If I had a problem with the information the only thing I would like to
see added would be some detail on distance. Let me use Rock Wren as an
example again. 
I went to Glenorchy and drove to the end of the Routeburn Track as
described - it would have helped to know it was 26 kms from Glenorchy
and 18 of those were unsealed. The book description is as follows "Soon
after crossing the river Rock Wrens may be encountered in rock garden
areas when weather is good". I crossed the suspension bridge and walked
thru the forest for about 20 minutes wondering when 'soon' would come! I
was not prepared for a hike in rough, relatively remote, terrain so
returned to the car park and checked the map board (maybe I should have
done so before I set out, however...). From what I could see the
earliest exposed rock gardens were about one and a half hour's walk in.
I know that that distance may be 'soon' if you're walking the whole 4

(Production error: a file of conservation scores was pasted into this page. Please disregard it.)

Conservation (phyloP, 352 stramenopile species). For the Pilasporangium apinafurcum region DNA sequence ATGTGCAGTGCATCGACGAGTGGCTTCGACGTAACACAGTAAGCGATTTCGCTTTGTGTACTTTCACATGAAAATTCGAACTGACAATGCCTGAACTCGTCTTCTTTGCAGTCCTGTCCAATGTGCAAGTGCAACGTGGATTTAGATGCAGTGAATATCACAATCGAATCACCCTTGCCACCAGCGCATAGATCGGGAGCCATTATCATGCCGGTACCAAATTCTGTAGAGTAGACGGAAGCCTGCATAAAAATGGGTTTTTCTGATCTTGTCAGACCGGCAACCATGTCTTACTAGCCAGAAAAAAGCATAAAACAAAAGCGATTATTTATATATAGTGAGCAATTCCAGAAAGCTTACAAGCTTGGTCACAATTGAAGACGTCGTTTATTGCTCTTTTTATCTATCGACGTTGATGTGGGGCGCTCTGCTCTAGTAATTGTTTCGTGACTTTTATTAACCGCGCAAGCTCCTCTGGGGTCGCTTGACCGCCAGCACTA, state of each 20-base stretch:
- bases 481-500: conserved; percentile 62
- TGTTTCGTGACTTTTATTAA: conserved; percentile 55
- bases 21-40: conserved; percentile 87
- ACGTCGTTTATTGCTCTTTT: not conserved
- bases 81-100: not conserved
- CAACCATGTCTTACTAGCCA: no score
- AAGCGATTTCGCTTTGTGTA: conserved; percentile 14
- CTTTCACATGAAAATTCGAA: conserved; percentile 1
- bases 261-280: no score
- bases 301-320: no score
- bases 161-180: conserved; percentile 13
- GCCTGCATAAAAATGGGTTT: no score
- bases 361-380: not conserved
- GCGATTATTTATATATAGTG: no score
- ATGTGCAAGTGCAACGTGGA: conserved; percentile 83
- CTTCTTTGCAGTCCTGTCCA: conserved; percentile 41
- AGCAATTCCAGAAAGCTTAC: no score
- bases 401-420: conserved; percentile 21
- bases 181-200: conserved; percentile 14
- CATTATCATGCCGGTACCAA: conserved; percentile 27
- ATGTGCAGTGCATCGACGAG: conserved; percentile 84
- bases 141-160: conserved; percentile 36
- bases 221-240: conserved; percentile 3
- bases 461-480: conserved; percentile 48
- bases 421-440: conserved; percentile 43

day track, but it's not really 'soon' if you are dropping in to try to
find a bird! At this stage I was not prepared to devote 4+ hours to a
walk so I abandoned the search and moved on. Please understand this is
not a negative, but possibly a suggested improvement? If I had known
what was involved I would have been able to make a decision earlier and
may not have gone to Glenorchy at all, however, I probably would have
given it a go and may have been successfull. Still with Rock Wren (!) I
went to Arthur's Pass and tried to find the track to Lake Misery. "After
the top of the Pass look for a pull-in area on the left with an
information board and map for Lake Misery" (the description then
contains walking times and advice) I drove over the pass twice and went
half way down the Otira gorge (western) side looking for Lake Misery and
never did find it! I was starting to run out of fuel by the time I gave
up and at $1.38 a litre in the Pass had to accept defeat. I wonder how
far past the top of the Pass it was? or did I just miss it somehow? (I